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Weather Forecasters

Yesterday, the ABC News website weather report was showing a 70% chance for between 0 and 3 mm of rain in Mt Sheridan.

When our scientifically calibrated Peters Ice Cream bucket was full with some 125mm of rain, I placed another plastic pot on the path to the pool last night, and I measured some 150mm init before I emptied both of them this afternoon.

So a mere 225mm in 24 hours, or what the locals call a light shower.

However, there is now a dire warning on the ABC News website regarding the latest forecast from BOM.

So between the ABC News website and the BOM, we have gone from 0 to 3mm yesterday to 'The Great Deluge" after the event.

My sister says that weather forecasters were only ever created to try to make financial forecasters look good.


Your sister needs to review the improvements in accuracy of the forecasts over the past decades. Sometimes the forecast is right on, just a 100km or so offset as wind patterns change rapidly or the models are off a bit.

The recent forecasts round Melbourne have been very good, including precipitation. Climate models are even better.

Somewhat of a layman’s tutorial…

Disclaimer: Spent a while in the business.


As I said to my sister, and many other people, weather forecasting must be the only official job where you can get it wrong everyday and never get fired.

Fortune tellers, clairvoyants, charlatans, witch doctors, and snake oil sales people are not covered by such requirements and so are exempt.

When the forecast for my suburb shows 0 to 3mm yesterday morning and we get some 225mm in 24 hours?

And the BOM flood warning from Cooktown to Ingham.

Meanwhile, back on the ABC News website.

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But they don’t, most of the time in most places they are mostly right out to about three days. This may be inconvenient for your story but the only way to test your proposition is statistically which you do not do.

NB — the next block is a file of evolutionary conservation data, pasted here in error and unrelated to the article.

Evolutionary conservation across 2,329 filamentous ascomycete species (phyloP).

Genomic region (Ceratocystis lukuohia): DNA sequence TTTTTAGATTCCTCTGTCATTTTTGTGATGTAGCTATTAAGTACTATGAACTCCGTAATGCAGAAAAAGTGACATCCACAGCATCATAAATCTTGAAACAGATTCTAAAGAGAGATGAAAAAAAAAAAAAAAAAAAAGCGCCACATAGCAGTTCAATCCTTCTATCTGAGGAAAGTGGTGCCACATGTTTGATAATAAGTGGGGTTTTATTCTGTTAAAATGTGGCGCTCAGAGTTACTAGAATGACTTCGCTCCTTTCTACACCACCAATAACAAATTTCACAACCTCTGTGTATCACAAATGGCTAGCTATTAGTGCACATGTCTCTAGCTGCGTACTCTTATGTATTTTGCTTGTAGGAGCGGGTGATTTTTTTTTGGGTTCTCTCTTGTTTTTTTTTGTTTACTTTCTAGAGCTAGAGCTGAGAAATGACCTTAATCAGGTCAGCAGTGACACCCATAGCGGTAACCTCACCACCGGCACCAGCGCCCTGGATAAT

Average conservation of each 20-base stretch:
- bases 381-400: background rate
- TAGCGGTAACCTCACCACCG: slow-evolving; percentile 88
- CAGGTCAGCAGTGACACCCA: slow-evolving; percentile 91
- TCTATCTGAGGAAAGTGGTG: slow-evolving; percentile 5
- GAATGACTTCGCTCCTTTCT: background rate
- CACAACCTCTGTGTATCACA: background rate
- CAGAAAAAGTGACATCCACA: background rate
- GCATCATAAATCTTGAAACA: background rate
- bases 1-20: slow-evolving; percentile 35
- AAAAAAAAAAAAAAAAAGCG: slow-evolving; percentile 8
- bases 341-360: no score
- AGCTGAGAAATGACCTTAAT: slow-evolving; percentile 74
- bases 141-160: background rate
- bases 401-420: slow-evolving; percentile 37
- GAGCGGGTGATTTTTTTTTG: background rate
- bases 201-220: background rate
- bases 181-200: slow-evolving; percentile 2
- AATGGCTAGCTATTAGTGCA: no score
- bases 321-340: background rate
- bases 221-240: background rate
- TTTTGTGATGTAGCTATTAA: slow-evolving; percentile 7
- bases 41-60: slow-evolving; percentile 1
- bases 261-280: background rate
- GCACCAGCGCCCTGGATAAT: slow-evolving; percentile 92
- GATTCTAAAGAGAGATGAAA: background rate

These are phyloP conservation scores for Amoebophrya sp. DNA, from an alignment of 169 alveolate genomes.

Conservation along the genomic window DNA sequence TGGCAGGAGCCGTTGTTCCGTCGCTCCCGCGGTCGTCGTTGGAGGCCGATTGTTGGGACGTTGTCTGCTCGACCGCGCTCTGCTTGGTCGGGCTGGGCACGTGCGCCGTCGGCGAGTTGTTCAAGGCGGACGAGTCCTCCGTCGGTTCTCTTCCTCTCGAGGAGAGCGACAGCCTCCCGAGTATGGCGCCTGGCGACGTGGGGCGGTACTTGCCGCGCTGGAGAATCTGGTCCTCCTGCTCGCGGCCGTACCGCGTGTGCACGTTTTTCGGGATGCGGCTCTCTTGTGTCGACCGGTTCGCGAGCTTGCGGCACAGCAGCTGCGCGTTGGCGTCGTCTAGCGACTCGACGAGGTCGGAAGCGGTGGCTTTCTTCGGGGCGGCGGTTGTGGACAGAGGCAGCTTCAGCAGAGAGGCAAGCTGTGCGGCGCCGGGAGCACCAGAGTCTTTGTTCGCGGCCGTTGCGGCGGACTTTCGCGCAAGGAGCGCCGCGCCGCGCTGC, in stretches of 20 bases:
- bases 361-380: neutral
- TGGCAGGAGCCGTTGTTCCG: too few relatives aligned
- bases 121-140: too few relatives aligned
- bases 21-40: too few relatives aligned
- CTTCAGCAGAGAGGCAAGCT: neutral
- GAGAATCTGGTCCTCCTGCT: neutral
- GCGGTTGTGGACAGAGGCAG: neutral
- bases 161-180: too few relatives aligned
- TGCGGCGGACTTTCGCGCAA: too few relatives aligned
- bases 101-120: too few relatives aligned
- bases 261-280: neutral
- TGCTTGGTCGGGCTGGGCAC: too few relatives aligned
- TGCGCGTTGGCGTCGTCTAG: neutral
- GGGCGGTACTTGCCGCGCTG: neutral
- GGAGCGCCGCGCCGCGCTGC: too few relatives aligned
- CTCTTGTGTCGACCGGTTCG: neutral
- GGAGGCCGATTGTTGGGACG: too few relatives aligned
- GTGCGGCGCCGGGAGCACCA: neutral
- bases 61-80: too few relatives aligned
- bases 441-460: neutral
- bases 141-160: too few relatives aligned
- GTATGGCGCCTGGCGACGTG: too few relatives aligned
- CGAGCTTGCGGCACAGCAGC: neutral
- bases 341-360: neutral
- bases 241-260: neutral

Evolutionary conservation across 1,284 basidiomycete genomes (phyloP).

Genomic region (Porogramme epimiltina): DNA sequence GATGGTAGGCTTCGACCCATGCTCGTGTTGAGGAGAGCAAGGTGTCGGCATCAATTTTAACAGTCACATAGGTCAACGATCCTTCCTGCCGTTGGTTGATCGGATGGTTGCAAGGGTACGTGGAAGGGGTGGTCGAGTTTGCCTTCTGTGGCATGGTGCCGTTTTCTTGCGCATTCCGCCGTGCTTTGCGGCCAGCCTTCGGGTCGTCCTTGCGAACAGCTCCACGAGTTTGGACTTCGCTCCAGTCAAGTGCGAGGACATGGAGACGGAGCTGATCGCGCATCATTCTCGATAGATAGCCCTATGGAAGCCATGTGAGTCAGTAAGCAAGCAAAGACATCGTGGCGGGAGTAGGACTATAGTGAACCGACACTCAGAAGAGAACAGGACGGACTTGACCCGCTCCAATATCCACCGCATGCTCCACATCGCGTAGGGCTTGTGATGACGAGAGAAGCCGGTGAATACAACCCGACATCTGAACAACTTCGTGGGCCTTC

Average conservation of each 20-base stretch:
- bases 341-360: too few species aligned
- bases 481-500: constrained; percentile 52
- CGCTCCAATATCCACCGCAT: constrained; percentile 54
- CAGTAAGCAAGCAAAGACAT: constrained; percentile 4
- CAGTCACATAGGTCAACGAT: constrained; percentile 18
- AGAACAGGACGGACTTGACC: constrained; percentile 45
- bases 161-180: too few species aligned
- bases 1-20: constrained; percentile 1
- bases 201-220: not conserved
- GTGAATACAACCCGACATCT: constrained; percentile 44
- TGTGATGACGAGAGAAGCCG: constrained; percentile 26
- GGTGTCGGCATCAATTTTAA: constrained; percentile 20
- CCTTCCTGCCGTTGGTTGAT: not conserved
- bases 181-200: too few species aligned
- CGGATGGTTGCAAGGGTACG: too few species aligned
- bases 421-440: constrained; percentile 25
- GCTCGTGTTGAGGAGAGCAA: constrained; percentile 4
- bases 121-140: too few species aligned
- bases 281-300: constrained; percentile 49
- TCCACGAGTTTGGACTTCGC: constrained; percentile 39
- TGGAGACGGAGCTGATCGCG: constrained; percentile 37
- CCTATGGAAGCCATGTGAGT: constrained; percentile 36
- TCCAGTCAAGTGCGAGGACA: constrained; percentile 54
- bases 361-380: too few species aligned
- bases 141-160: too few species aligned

One reason that it is popular to bag weather forecasts is confirmation bias. People expect forecasts to fail so every time they do they remember it vividly and every time the forecaster succeeds they don’t notice. So their recollection is filled with failure; QED.

Weather is chaotic (in the mathematical sense), that is small variations produce unexpected outcomes which means that:

  • forecasting will never be 100% right,
  • the longer into the future you look the chance of making any sense declines.

Chaos: When the present determines the future, but the approximate present does not approximately determine the future.

Chaotic behavior exists in many natural systems, including fluid flow, heartbeat irregularities, weather and climate.


… it also seems consistent that ‘forecast deniers’ will deduce that anything less than 100% right, is simply wrong, not - for example - 98% right.


Another thing people fail to recognise is that although a forecast may be for your suburb, its actually for the area immediately around whichever station they use, too. In my case, thats Nobbys Signal Station and its some 15km away. The summer temps they advertise for my suburb are never accurate, because they are on the ocean, and I am here on the west side of a hill with no western sun protection. Likewise, the rain can be pelting down here, with none at Nobbys, or vice versa. This is why I have a Netatmo weather station, (the most basic version) and I also plan to get a barometer. Wish I had kept my Dad’s.


Doesn’t yours have a barometer?

I have been tempted to buy my own AWS but I am 2 blocks from a high school that has a Davis system online. The weather 2 blocks away is close enough for me :wink:

The BOM also has a facility that is not widely known, implemented here in conjunction with the UK Metoffice.


@Fred123, do you look at this beta facility at the BOM?


Nope, its pretty basic and has no forecasting capacity. The baaromeetric pressure here is just for “now”. Cant tell whats coming, really, unless you refresh every few minutes to see if it changes. Any forecast in the app is gleaned from elsewhere (usually the BOM and Nobbys)

Here’s a screenie. I kinda like the old style barometers though. Taptaptap on the glass to see which way the dial will move.

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Isn’t this your barometric pressure or does the software import that metric? Or is this not your own system?


The high school system software is Very Old. Davis wants more than $300 for an update. It runs on a Windows98 PC and apparently isn’t amenable to newer windows systems. Thus the comparative crudeness…

They do get the occasional spider web problems but it has generally been very reliable, save for our local power grid being dodgy.


I edited my previous post for clarity over that pressur reading. Its just a now thing.